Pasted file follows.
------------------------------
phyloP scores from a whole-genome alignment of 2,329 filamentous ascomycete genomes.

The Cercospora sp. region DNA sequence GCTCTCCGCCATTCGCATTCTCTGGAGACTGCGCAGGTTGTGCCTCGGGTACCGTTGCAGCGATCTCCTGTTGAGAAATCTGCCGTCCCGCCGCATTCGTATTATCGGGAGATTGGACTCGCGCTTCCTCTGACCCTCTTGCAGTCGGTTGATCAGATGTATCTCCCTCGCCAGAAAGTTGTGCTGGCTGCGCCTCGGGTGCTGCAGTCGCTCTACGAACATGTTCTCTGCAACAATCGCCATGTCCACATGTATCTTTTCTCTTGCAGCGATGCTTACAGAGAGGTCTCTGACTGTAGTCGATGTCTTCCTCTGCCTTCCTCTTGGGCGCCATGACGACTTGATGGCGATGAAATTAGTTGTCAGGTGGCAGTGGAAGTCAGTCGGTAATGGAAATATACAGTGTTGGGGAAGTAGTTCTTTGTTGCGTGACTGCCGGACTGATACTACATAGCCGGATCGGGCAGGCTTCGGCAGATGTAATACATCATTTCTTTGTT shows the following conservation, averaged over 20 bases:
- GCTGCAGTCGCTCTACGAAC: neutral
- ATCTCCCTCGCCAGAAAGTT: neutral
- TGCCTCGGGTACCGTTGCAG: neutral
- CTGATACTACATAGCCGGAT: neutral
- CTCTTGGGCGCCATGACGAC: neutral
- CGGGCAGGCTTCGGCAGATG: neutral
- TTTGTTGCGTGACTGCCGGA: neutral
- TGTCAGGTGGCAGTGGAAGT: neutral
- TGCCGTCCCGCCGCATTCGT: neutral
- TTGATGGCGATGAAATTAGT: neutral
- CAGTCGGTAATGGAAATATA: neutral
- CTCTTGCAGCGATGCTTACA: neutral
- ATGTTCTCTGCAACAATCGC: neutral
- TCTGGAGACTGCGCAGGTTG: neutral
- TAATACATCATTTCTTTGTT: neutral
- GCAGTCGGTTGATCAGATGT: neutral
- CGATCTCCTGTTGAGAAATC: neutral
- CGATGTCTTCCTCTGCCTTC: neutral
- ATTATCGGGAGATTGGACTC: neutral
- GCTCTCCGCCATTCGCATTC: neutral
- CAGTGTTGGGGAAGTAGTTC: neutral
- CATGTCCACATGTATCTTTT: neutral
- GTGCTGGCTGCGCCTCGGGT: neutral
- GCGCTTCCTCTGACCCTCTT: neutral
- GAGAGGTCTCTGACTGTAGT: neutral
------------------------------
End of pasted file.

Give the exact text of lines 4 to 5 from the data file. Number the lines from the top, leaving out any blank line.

- ATCTCCCTCGCCAGAAAGTT: neutral
- TGCCTCGGGTACCGTTGCAG: neutral